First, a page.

If you’re into history, religion, and culture, Jerusalem is one of the most fascinating places on earth. Considered sacred by Jews, Christians, and Muslims, it’s a place with unique religious significance. 

If your priority is to experience the diverse culture of Israel, Jerusalem is arguably the best choice. 

It also has top-notch infrastructure and is located right in the middle of the country. As such, it’s one of the best bases to travel all over Israel and Palestine. 

On a more negative note, Jerusalem is crowded and expensive. It’s also a city where tensions always run high, and you’ll be in the center of the ongoing conflict. 

Haifa: a More Relaxing City in the North

Haifa is among the best places to live in Israel for digital nomads for several reasons. It’s more affordable than Tel Aviv but well-connected and close to beaches. It’s also a mixed (Arab and Jewish) middle-class city where you can experience the culture of Israel away from tourism. 

Besides, Haifa boasts a large university and a buzzing food and nightlife scene.

In short, Haifa doesn’t have the historical sites of Jerusalem or the modern skyline of Tel Aviv, but it’s a more relaxing city to live in.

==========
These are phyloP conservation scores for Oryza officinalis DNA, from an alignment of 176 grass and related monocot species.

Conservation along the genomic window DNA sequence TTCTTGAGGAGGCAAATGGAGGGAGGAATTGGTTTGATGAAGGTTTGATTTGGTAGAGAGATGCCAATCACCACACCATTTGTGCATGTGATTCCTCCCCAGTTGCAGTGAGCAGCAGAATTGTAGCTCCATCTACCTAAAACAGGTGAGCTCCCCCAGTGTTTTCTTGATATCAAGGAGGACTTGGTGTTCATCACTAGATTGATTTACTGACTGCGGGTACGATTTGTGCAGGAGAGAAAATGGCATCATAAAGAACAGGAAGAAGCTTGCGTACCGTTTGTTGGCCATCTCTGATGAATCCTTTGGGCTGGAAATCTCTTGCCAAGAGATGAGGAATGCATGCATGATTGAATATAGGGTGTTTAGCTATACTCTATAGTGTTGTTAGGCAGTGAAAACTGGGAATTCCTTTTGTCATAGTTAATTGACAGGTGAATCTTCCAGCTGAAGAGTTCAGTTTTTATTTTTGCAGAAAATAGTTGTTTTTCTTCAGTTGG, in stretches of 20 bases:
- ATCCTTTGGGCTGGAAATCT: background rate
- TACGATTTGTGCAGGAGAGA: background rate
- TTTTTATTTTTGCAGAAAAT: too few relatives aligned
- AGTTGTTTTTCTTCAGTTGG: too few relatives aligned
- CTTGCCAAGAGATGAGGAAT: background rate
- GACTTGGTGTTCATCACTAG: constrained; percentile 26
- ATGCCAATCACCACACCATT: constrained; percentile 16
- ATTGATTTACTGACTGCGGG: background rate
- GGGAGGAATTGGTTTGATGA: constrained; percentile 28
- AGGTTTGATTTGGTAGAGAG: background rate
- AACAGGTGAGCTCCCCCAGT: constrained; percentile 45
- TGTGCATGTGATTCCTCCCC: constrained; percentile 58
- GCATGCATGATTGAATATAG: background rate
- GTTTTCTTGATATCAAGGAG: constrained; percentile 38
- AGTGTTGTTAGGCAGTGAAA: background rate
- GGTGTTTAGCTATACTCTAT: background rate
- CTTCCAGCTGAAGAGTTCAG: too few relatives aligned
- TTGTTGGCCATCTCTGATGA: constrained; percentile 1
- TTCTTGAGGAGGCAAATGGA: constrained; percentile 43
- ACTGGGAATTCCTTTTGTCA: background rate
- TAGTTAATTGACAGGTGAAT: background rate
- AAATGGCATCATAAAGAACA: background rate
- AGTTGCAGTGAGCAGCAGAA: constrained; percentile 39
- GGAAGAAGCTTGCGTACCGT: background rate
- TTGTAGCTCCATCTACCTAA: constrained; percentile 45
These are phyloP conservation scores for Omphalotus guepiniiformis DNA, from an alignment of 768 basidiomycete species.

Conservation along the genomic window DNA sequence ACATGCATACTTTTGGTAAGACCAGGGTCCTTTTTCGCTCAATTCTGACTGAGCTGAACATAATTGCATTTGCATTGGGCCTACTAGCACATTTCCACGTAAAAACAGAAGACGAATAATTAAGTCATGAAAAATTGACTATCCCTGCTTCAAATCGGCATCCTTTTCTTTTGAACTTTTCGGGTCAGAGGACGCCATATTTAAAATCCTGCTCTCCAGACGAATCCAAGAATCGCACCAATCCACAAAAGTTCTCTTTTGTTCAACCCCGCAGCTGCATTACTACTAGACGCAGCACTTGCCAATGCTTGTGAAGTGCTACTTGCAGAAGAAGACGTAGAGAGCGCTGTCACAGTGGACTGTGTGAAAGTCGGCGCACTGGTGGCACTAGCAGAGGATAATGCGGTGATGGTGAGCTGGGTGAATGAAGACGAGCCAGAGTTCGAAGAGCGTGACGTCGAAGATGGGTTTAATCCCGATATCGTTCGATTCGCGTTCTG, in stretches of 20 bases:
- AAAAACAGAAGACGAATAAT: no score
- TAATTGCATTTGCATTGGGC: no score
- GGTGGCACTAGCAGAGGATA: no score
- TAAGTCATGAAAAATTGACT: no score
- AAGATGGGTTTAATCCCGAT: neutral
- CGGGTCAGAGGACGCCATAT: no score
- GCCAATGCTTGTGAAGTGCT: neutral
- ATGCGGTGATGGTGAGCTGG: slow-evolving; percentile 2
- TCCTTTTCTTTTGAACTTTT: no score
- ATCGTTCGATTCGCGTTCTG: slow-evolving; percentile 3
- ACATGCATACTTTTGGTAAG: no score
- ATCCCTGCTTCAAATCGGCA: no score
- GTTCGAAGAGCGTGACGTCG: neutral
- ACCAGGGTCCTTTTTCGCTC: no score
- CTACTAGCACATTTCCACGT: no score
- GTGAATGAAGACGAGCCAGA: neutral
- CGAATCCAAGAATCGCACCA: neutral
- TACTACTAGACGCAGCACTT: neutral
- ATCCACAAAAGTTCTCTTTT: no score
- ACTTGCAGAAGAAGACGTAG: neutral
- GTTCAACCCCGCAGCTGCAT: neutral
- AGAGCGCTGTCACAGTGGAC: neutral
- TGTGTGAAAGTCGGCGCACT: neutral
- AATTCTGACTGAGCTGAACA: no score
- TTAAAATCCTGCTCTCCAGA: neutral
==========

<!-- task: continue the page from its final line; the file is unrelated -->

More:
Digital Nomad Israel Guide - Haifa

Haifa seen from the Bahai Gardens

Eilat: the Southern Beach Town

Eilat is a small city on the Gulf of Eilat in the southern Negev Desert. It’s one of the main tourist destinations in the region thanks to its beaches. 

There are two primary reasons to consider Eilat as a digital nomad. First, it is a classical beach town but much smaller than the cities in northern Israel. Secondly, it has an international airport as well as a border crossing to Jordan. As such, it’s well-connected.

The infrastructure here is based on tourism, with large hotels and tourist-friendly restaurants.   

Akko & Nazareth: Small Cities in the North

Akko (Acre) is a historic city in northern Israel with a UNESCO World Heritage old town and one of the best-preserved crusader fortresses. It’s chilled-out and well-connected by train to Haifa and Tel Aviv.

Nazareth is a small town where Jesus grew up. As such, it’s a laidback and historical location with several nature-related attractions nearby. 

Cost of Living in Israel

Let’s not beat around the bush here, Israel is expensive. The cost of accommodation, food, and services is at least on par with Western Europe and often higher. 

Here’s a breakdown of my expenses in Israel, calculated monthly.